My friend Nate recently asked me what I’d do next.
“What do you mean, ‘next’?” I replied.
“Well, now that you’re done,” he said.
“Done with what?”
“With life, with everything: you’ve got the job, the girl and now your life basically set,” he said, smiling.
What he was trying to say, I think, was that I’ve achieved all the Big Grown Up Things I had wanted to achieve, the Things that Make One Accomplished. So now what was I going to do?
In contrast, I felt then and still feel now like I know very little, and I know that I am just getting started. I’ll concede that yes, of course, 2016 is and continues to be a big year. But while it is strange to have a year full of life happening after the long walk that was the PhD, it’s not that life failed to happen before.
Friends got married, I dated people, I traveled, I saw (part of) the world. I hiked and ate good food and spent time with grad-school buddies. Life certainly did happen. Life also did not happen. My old college friends, the ones who went into their careers right after or soon after they graduated, started families. They grew their families. They moved and they came back. Life was happening, it seemed, from the outside, more for them than for me.
There was a certain amount of wistfulness, on my part, in watching that. Pursuing a PhD, especially in the humanities or in the more qualitative side of the social sciences, is a half-decade-in-the-making or more. Not to evoke Ted in How You Met Your Mother, but that means waiting to start families, and feeling a bit like the odd old duck who hasn’t ever quite finished going to school, quarter after quarter (or semester after semester). The daily trials of the protagonists of PhD Comics seem painfully relevant.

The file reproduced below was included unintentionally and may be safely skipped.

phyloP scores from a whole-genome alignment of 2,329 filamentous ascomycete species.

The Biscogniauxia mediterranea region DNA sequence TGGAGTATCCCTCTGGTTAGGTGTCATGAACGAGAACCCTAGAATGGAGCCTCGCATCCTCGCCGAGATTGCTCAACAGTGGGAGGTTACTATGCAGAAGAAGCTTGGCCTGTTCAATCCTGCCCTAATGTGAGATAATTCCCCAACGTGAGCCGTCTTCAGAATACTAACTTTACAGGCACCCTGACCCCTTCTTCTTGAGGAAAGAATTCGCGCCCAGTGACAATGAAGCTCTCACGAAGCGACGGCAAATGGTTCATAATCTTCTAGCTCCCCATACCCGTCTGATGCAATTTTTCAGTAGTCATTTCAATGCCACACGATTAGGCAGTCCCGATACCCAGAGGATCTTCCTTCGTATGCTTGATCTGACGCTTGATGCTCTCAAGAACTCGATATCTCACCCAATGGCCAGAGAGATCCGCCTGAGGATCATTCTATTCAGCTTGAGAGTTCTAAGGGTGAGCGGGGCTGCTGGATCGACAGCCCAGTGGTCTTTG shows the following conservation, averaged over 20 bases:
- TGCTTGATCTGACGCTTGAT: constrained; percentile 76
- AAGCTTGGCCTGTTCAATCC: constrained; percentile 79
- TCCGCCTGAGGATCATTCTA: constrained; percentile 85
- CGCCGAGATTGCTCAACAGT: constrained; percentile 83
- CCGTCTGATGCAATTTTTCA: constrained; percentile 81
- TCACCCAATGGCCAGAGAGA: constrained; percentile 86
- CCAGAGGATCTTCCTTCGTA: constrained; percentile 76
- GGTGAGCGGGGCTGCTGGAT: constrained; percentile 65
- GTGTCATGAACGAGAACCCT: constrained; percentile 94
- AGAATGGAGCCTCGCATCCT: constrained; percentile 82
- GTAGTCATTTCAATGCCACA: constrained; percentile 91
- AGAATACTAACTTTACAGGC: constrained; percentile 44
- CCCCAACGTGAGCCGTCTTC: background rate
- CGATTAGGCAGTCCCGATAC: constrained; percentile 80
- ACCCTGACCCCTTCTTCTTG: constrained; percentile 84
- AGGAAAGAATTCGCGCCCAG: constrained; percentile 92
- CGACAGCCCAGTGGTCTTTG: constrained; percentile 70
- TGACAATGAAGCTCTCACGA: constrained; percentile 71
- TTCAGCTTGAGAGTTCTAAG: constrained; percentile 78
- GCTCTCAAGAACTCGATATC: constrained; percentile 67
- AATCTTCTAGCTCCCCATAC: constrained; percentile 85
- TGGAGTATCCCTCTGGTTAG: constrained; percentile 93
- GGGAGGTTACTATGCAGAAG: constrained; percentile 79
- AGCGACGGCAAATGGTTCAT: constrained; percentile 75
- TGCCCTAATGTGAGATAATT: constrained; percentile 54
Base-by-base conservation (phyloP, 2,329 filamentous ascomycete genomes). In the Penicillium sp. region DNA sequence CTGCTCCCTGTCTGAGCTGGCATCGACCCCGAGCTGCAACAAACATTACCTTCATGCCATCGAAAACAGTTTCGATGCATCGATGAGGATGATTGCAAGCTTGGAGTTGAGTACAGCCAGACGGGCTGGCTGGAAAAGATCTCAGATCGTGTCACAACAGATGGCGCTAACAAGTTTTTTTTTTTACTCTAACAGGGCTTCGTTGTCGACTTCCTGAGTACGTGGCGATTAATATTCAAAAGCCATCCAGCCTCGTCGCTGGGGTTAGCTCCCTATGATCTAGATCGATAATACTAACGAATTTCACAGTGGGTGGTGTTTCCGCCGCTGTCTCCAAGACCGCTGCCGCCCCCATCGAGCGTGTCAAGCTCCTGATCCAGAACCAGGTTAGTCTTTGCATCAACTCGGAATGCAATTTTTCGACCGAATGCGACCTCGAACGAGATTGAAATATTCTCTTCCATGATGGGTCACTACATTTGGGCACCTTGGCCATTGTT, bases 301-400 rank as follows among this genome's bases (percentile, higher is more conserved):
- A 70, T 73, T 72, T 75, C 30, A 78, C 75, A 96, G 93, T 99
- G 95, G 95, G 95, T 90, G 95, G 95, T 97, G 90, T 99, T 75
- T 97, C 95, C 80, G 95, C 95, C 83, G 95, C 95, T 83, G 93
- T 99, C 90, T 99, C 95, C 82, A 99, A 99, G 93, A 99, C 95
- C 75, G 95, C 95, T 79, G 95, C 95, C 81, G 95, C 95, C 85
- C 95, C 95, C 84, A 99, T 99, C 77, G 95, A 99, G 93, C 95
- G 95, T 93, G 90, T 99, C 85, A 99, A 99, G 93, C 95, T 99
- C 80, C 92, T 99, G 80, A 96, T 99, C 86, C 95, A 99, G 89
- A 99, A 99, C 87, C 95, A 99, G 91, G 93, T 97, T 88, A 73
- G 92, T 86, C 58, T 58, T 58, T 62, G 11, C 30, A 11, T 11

The overall sensation was one of crossing a big, wavy lake in a canoe. And you know that long, long moment when you’re right in the middle? When you’re sweaty, tired, and a little confused about how you got there? (Or maybe itchy from the oversized life vests you have to wear). That’s how it felt: the shore behind you is far away, and the shore ahead is distant, too.
That feeling became normal, though. Even during and after exams, the prospectus and the early dissertation days, the sensation of interminableness became weirdly comforting. I was “dissertating,” which in my case mostly meant a lot of reading and taking notes and then teaching and grading to make the ends and the middle meet. It was a pleasant enough, years-long trip. I was being paid (not much, mind you, but still) to write and research and to spend time with undergrads.
But then Someone hit the life-acceleration button at some point last year, probably around the time I asked my girlfriend to become my wife. The wedding and marriage became, as they’re wont to do (and as the latter should be), more important (gasp!) than the PhD and even my first full-time teaching job.
The idea of being done, of finishing, would have loomed even larger than it did without the other large life developments happening concurrently. As it was, or rather is, I reached the end of the road and I’m still me.
A note on that: It’s been hard to stop working, I’ll admit. Sometimes, on a day off (a now more consistently wonderful thing) I’ll feel a sudden and strong impulse, almost like that of a smoker, perhaps, for a cigarette, for some work. I must have something I should be doing. Emailing, at least, I’ll think to myself, or taking notes, or reading a journal article, or organizing or planning or (and here I could go on).
I laughed before, hearing the warning from friends finishing ahead of me, about this tendency to seek out work, to have a kind of withdrawal from the “done-ness.” Now I’m trying to push through it. To actually stop working in the evenings, to think about hikes and novels on Saturdays, and not extra days in the library. It will take practice, and probably some time, but I think I’ll get there, Lord willing.
Image courtesy of maxmann at Pixabay.com